1. Borenstein E, Krakauer DC. An End to Endless Forms: Epistasis, Phenotype Distribution Bias, and Nonuniform Evolution. PLoS Comput Biol, 2008; 4 (10): e1000202 DOI: 10.1371/journal.pcbi.1000202

Cite This Page:

Public Library of Science. "Development Puts An End To Evolution Of Endless Forms." ScienceDaily. ScienceDaily, 25 October 2008. <www.sciencedaily.com/releases/2008/10/081023222252.htm>.
Public Library of Science. (2008, October 25). Development Puts An End To Evolution Of Endless Forms. ScienceDaily. Retrieved August 23, 2014 from www.sciencedaily.com/releases/2008/10/081023222252.htm
Public Library of Science. "Development Puts An End To Evolution Of Endless Forms." ScienceDaily. www.sciencedaily.com/releases/2008/10/081023222252.htm (accessed August 23, 2014).

Share This




More Plants & Animals News

Saturday, August 23, 2014

Featured Research

from universities, journals, and other organizations


Featured Videos

from AP, Reuters, AFP, and other news services

Endangered Red Wolves Face Uncertain Future

Endangered Red Wolves Face Uncertain Future

AP (Aug. 22, 2014) A federal judge temporarily banned coyote hunting to save endangered red wolves, but local hunters say that the wolf preservation program does more harm than good. Meanwhile federal officials are reviewing its wolf program in North Carolina. (Aug. 22) Video provided by AP
Powered by NewsLook.com
Farm Resurgence Grows With Younger Crowd

Farm Resurgence Grows With Younger Crowd

AP (Aug. 22, 2014) New England farms are seeing a surge in younger farm hands as the 'buy local' food movement grows across the country. (Aug. 22) Video provided by AP
Powered by NewsLook.com
Drug Used To Treat 'Ebola's Cousin' Shows Promise

Drug Used To Treat 'Ebola's Cousin' Shows Promise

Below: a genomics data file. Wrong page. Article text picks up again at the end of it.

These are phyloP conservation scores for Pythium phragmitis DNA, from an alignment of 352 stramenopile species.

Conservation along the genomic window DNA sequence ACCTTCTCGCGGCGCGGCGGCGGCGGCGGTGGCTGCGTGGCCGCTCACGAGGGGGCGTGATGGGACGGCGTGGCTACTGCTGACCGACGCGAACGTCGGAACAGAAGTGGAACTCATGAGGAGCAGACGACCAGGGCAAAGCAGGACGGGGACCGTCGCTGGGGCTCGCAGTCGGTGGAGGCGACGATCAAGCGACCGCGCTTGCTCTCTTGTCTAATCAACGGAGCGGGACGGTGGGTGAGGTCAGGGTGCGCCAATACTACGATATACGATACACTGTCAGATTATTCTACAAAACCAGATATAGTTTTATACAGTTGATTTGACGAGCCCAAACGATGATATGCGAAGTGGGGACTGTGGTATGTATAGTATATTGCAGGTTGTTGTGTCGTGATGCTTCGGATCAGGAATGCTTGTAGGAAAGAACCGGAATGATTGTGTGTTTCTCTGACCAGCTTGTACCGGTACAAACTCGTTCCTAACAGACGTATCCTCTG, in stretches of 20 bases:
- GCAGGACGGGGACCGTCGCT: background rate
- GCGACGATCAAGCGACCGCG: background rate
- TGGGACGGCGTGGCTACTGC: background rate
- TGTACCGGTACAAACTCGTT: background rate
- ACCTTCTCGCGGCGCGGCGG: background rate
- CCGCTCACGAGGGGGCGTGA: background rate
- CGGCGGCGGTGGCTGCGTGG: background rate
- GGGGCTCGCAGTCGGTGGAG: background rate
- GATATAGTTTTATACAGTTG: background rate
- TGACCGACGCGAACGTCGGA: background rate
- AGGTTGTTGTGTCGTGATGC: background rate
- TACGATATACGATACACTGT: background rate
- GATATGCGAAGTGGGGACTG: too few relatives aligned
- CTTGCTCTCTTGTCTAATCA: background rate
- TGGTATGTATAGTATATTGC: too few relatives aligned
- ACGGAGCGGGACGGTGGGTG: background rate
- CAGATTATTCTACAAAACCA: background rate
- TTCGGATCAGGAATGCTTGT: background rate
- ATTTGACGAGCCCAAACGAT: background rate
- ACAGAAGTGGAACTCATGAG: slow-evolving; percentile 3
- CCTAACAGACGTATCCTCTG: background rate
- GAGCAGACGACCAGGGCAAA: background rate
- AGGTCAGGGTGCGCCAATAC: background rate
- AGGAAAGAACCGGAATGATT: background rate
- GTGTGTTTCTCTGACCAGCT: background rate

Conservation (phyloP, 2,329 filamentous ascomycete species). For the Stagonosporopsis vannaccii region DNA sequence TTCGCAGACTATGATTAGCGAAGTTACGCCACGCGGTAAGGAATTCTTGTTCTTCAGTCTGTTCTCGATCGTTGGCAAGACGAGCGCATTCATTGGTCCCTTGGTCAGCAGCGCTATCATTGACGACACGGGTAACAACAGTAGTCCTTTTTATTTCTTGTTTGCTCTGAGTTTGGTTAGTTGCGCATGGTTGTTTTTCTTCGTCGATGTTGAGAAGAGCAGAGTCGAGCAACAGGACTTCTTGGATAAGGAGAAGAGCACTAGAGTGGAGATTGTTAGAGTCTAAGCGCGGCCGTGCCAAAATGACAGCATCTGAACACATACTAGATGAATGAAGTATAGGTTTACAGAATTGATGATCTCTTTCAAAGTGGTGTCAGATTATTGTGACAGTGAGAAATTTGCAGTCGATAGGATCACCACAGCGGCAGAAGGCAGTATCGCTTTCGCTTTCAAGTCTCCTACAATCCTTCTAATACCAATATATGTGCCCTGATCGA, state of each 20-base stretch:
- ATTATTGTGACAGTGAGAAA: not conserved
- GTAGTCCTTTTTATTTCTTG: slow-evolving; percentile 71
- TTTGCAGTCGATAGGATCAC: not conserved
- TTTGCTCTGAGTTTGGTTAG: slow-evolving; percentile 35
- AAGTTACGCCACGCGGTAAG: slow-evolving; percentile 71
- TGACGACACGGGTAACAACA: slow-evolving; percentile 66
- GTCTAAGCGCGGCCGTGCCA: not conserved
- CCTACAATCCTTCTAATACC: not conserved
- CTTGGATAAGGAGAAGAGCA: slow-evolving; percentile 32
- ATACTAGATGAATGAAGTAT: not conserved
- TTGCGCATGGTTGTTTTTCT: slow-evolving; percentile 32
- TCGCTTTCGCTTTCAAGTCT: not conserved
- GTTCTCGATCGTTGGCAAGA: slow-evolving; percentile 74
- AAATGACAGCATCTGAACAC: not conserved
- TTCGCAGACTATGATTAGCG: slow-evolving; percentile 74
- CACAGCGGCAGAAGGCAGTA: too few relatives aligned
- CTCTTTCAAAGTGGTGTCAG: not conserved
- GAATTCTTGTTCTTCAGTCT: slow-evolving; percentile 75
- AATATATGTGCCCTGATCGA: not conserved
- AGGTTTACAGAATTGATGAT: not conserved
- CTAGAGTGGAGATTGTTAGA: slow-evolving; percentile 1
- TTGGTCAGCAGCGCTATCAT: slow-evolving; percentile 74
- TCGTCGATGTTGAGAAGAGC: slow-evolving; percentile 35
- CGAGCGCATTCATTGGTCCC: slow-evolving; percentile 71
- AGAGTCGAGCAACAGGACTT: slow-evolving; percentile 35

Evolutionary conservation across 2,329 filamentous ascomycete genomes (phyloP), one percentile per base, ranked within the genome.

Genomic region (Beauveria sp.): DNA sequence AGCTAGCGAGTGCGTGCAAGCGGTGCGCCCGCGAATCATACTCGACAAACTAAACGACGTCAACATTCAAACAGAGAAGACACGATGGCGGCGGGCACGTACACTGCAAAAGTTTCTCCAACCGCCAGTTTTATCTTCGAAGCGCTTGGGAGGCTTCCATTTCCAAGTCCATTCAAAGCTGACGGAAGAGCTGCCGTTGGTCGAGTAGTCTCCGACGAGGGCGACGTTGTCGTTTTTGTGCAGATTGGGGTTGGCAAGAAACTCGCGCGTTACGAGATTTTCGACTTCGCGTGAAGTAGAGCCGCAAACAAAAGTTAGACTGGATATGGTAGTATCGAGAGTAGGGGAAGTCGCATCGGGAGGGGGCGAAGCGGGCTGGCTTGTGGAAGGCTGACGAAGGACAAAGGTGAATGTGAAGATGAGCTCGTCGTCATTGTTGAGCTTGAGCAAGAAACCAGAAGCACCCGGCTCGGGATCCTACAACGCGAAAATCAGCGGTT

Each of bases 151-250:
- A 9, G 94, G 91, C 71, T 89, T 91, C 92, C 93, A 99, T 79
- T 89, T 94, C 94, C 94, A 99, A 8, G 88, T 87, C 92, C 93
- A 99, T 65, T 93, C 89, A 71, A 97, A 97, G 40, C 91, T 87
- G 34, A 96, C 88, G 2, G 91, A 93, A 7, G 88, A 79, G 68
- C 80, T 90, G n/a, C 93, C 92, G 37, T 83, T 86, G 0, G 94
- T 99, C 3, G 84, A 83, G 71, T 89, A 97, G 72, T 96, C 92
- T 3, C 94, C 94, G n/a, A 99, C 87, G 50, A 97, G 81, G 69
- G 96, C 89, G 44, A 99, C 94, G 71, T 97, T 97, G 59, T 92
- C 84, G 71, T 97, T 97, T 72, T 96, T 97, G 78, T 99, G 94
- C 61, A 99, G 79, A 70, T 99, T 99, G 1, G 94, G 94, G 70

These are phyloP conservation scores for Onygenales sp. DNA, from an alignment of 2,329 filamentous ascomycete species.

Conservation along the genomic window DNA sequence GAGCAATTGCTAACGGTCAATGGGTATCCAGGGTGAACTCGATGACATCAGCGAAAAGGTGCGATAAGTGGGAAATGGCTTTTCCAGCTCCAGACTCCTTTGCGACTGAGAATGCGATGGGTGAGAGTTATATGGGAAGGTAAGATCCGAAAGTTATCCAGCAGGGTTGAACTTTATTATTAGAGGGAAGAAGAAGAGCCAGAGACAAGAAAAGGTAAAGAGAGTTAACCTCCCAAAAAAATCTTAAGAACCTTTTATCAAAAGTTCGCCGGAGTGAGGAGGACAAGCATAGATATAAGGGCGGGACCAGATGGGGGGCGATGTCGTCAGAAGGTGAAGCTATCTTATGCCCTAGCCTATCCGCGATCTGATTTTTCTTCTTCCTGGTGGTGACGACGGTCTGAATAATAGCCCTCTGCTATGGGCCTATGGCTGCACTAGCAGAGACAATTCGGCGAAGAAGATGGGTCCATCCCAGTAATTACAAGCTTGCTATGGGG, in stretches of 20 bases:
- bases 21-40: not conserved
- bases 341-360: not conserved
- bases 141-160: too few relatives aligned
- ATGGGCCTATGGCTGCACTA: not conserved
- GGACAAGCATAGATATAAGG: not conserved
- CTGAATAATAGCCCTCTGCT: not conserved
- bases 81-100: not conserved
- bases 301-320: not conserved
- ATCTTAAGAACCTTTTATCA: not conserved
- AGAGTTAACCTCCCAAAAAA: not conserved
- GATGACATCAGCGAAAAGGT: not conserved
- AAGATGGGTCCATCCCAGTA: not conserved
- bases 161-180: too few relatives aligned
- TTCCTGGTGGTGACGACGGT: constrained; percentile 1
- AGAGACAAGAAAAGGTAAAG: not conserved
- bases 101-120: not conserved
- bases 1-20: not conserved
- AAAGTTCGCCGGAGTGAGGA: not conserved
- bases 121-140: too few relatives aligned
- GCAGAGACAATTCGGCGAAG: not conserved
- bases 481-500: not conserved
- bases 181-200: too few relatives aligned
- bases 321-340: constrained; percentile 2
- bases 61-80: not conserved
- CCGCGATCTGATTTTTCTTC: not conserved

Newsy (Aug. 21, 2014) An experimental drug used to treat Marburg virus in rhesus monkeys could give new insight into a similar treatment for Ebola. Video provided by Newsy
Powered by NewsLook.com
Terrifying City-Dwelling Spiders Are Bigger And More Fertile

Terrifying City-Dwelling Spiders Are Bigger And More Fertile

Newsy (Aug. 21, 2014) According to a new study, spiders that live in cities are bigger, fatter and multiply faster. Video provided by Newsy
Powered by NewsLook.com

Search ScienceDaily

Number of stories in archives: 140,361

Find with keyword(s):
Enter a keyword or phrase to search ScienceDaily for related topics and research stories.

Save/Print:
Share:

Breaking News:
from the past week

In Other News

... from NewsDaily.com

Science News

Health News

Environment News

Technology News



Save/Print:
Share:

Free Subscriptions


Get the latest science news with ScienceDaily's free email newsletters, updated daily and weekly. Or view hourly updated newsfeeds in your RSS reader:

Get Social & Mobile


Keep up to date with the latest news from ScienceDaily via social networks and mobile apps:

Have Feedback?


Tell us what you think of ScienceDaily -- we welcome both positive and negative comments. Have any problems using the site? Questions?
Mobile: iPhone Android Web
Follow: Facebook Twitter Google+
Subscribe: RSS Feeds Email Newsletters
Latest Headlines Health & Medicine Mind & Brain Space & Time Matter & Energy Computers & Math Plants & Animals Earth & Climate Fossils & Ruins